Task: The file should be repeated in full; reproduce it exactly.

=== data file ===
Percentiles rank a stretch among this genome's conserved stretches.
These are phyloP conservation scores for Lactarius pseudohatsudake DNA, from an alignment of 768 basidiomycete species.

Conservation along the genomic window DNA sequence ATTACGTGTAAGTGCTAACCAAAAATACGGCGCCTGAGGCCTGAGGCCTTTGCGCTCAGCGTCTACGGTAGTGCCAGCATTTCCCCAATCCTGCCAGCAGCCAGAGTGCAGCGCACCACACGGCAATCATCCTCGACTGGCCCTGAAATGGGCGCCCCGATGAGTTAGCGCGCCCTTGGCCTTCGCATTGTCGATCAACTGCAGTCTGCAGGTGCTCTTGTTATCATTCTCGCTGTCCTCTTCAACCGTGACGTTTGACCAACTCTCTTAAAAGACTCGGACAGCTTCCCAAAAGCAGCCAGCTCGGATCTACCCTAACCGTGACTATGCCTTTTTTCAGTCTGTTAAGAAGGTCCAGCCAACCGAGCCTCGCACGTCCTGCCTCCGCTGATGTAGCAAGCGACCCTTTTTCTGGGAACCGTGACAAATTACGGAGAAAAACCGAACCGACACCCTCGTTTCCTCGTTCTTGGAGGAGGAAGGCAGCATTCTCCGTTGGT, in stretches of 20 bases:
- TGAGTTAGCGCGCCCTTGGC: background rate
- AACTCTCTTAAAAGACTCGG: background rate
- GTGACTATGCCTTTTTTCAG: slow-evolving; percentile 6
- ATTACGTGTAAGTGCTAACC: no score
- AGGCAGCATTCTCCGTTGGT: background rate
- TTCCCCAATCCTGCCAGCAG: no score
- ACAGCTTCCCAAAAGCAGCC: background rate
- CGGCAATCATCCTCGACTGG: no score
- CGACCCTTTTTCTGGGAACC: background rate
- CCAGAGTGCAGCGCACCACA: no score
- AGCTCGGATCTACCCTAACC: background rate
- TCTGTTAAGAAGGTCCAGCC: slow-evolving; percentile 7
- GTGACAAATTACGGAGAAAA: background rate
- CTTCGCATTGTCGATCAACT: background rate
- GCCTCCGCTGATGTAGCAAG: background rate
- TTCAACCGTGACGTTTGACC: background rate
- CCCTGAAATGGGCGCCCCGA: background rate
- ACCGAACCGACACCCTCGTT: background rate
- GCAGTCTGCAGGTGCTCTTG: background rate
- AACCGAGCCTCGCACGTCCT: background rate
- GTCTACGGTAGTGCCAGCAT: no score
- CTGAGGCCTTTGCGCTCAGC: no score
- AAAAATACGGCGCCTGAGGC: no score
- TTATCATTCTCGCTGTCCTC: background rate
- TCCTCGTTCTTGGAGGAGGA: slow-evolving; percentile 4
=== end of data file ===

Percentiles rank a stretch among this genome's conserved stretches.
These are phyloP conservation scores for Lactarius pseudohatsudake DNA, from an alignment of 768 basidiomycete species.

Conservation along the genomic window DNA sequence ATTACGTGTAAGTGCTAACCAAAAATACGGCGCCTGAGGCCTGAGGCCTTTGCGCTCAGCGTCTACGGTAGTGCCAGCATTTCCCCAATCCTGCCAGCAGCCAGAGTGCAGCGCACCACACGGCAATCATCCTCGACTGGCCCTGAAATGGGCGCCCCGATGAGTTAGCGCGCCCTTGGCCTTCGCATTGTCGATCAACTGCAGTCTGCAGGTGCTCTTGTTATCATTCTCGCTGTCCTCTTCAACCGTGACGTTTGACCAACTCTCTTAAAAGACTCGGACAGCTTCCCAAAAGCAGCCAGCTCGGATCTACCCTAACCGTGACTATGCCTTTTTTCAGTCTGTTAAGAAGGTCCAGCCAACCGAGCCTCGCACGTCCTGCCTCCGCTGATGTAGCAAGCGACCCTTTTTCTGGGAACCGTGACAAATTACGGAGAAAAACCGAACCGACACCCTCGTTTCCTCGTTCTTGGAGGAGGAAGGCAGCATTCTCCGTTGGT, in stretches of 20 bases:
- TGAGTTAGCGCGCCCTTGGC: background rate
- AACTCTCTTAAAAGACTCGG: background rate
- GTGACTATGCCTTTTTTCAG: slow-evolving; percentile 6
- ATTACGTGTAAGTGCTAACC: no score
- AGGCAGCATTCTCCGTTGGT: background rate
- TTCCCCAATCCTGCCAGCAG: no score
- ACAGCTTCCCAAAAGCAGCC: background rate
- CGGCAATCATCCTCGACTGG: no score
- CGACCCTTTTTCTGGGAACC: background rate
- CCAGAGTGCAGCGCACCACA: no score
- AGCTCGGATCTACCCTAACC: background rate
- TCTGTTAAGAAGGTCCAGCC: slow-evolving; percentile 7
- GTGACAAATTACGGAGAAAA: background rate
- CTTCGCATTGTCGATCAACT: background rate
- GCCTCCGCTGATGTAGCAAG: background rate
- TTCAACCGTGACGTTTGACC: background rate
- CCCTGAAATGGGCGCCCCGA: background rate
- ACCGAACCGACACCCTCGTT: background rate
- GCAGTCTGCAGGTGCTCTTG: background rate
- AACCGAGCCTCGCACGTCCT: background rate
- GTCTACGGTAGTGCCAGCAT: no score
- CTGAGGCCTTTGCGCTCAGC: no score
- AAAAATACGGCGCCTGAGGC: no score
- TTATCATTCTCGCTGTCCTC: background rate
- TCCTCGTTCTTGGAGGAGGA: slow-evolving; percentile 4